Australia’s Antarctic expedition team celebrated the shortest day of the year with a freezing swim in a pool cut into the ice.
For Australia’s Antarctic expedition team the midwinter solstice is an important milestone.
After spending weeks without seeing the sun, the shortest day of the year marks the midway turning point in the long dark winter.
"At this time of year the sun doesn’t rise above the horizon for about five weeks, so it’s exciting to think we are halfway through the twilight period and in just a few weeks we’ll feel the warmth of the sun again," Davis Station leader David Knoff said.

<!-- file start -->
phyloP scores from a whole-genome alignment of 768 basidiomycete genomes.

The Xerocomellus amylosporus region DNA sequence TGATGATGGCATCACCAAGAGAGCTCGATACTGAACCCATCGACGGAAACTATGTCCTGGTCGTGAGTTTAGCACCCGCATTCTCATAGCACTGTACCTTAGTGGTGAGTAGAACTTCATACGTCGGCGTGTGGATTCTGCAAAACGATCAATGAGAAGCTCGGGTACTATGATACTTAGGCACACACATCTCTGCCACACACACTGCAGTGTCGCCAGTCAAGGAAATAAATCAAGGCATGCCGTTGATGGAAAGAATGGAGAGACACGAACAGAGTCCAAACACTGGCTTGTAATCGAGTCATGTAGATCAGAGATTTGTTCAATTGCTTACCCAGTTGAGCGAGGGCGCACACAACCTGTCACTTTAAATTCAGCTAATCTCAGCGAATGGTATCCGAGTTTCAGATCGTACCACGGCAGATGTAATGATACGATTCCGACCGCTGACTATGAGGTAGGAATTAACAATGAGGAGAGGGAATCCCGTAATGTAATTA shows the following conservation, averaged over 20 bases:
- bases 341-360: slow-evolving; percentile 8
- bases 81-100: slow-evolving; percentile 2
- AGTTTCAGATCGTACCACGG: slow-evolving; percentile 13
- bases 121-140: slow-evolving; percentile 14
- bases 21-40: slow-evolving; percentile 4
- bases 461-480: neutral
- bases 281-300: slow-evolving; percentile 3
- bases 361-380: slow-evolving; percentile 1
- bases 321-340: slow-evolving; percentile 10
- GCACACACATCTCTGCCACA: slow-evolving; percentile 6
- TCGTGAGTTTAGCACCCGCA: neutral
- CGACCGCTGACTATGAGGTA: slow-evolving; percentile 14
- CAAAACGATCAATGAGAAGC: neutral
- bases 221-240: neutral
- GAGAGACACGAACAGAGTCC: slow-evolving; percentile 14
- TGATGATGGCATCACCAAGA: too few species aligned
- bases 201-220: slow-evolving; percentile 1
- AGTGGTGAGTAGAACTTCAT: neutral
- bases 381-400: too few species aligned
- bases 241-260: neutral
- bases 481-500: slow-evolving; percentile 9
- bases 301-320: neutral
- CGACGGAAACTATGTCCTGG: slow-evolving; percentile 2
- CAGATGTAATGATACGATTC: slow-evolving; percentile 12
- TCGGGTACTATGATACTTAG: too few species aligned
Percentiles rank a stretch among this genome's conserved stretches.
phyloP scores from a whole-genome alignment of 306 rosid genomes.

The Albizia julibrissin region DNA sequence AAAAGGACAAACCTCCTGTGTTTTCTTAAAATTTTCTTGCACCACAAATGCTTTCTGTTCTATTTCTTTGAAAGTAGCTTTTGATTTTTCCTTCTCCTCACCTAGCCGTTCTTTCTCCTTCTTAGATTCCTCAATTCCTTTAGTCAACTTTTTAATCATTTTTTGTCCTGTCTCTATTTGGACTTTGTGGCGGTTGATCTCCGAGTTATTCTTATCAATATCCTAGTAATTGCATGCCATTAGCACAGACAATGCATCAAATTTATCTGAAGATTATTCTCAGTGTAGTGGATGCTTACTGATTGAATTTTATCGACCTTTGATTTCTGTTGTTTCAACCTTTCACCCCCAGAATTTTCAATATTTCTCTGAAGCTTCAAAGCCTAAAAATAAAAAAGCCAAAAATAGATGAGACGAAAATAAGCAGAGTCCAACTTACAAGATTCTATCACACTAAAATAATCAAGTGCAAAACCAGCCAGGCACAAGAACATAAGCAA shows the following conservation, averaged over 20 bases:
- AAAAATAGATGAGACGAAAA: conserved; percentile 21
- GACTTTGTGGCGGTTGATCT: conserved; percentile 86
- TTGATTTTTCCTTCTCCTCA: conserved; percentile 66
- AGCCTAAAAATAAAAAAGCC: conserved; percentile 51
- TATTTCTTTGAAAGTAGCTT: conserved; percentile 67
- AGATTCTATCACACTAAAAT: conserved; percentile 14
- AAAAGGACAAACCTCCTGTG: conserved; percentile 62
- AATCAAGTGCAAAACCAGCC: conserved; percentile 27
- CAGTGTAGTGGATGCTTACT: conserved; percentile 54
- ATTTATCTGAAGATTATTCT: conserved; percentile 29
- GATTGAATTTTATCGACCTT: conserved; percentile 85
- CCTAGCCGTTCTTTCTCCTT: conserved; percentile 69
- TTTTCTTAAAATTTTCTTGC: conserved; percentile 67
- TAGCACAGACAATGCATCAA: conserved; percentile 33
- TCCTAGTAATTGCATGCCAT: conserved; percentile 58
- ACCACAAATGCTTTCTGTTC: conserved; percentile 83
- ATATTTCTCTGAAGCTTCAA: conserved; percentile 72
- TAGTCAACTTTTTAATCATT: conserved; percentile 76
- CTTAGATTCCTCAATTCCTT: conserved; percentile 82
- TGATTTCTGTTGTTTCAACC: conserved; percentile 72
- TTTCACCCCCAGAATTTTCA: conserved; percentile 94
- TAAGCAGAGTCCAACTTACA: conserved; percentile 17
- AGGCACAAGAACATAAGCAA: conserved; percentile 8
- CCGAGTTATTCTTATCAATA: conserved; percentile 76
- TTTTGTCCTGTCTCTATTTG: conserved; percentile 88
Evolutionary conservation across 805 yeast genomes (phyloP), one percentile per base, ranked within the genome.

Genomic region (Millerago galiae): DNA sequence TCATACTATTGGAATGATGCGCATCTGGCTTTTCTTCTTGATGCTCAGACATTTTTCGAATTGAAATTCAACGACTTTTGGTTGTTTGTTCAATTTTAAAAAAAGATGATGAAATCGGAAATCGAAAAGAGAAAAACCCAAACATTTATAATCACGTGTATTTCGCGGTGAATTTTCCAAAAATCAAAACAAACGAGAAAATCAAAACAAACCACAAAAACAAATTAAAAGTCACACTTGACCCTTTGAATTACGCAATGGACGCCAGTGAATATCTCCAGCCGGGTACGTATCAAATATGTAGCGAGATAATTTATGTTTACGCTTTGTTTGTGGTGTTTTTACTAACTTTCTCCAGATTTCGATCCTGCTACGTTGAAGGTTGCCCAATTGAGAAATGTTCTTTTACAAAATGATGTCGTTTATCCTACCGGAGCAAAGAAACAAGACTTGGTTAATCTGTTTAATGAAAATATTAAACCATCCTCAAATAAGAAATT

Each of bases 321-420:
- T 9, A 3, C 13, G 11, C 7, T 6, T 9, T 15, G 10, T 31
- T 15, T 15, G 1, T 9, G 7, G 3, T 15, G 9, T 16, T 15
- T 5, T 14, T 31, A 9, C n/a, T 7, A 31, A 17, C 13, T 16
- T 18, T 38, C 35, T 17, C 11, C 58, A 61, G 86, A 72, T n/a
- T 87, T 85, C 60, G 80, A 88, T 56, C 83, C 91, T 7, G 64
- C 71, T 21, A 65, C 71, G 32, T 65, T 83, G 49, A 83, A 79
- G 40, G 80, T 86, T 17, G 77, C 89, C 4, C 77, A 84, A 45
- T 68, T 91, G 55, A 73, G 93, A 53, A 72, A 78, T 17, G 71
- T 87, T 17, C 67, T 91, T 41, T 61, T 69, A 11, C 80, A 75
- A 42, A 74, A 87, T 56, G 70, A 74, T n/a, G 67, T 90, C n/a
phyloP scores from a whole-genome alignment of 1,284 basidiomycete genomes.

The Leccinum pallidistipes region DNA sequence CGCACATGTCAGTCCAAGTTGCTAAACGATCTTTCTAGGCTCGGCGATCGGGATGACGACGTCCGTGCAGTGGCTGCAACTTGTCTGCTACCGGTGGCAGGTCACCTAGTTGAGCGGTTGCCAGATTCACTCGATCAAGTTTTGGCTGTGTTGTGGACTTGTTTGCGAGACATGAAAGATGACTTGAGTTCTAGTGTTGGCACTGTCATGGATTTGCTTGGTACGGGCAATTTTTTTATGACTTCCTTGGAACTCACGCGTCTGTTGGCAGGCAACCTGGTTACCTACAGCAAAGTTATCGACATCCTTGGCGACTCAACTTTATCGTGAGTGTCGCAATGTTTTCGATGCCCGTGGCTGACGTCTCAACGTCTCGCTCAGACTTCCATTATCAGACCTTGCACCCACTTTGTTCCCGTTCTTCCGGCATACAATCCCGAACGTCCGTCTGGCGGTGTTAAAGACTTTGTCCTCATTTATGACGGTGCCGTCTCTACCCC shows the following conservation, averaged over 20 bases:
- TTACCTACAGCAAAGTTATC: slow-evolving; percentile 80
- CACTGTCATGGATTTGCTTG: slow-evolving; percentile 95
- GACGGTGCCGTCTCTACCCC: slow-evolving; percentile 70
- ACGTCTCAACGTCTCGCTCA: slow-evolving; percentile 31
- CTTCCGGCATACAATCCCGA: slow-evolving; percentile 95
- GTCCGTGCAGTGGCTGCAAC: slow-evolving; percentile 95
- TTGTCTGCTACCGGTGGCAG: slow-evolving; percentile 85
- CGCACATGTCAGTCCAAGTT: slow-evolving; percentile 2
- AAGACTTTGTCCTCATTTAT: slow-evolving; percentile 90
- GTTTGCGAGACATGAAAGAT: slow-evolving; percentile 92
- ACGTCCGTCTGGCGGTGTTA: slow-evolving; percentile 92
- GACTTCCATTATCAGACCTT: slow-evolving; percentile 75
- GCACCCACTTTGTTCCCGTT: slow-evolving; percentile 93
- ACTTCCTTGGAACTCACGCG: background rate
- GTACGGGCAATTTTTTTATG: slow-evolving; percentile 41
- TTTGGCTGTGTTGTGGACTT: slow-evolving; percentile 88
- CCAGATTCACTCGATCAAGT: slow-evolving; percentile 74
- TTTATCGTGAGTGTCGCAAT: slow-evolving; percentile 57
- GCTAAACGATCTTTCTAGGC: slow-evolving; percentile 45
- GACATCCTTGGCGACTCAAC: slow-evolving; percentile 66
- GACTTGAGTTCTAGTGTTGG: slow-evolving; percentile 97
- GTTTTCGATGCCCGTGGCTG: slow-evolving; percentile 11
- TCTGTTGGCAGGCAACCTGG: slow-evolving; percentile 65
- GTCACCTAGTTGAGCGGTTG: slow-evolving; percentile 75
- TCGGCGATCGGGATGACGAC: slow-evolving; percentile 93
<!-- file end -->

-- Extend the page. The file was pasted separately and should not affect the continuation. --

"As the only COVID-free place on the planet, we can get together to celebrate without having to consider social distancing," he added.
Expeditioners prepared their icy pool by using chainsaws and other equipment to cut a hole through the two-metre-thick sea ice.
"We created a three-by-four-metre pool and entered the water down a ladder, slowly submerged ourselves in the minus-two-degree Celsius water," Mawson station leader Matt Williams said.
"It actually feels almost tropical because once you get out the air temperature is about minus 22 degrees Celsius! Needless to say most people beat a hasty path to the waiting spa bath."
For the Antarctic community, midwinter was a time for reflection and recalibration, Australia’s Antarctic Division Director Kim Ellis said.
"It's a chance for us to look at how far we have come, our achievements and how we have joined together to overcome any challenges," Mr Ellis said.
Most of the wintering expeditioners will return home at the end of this year.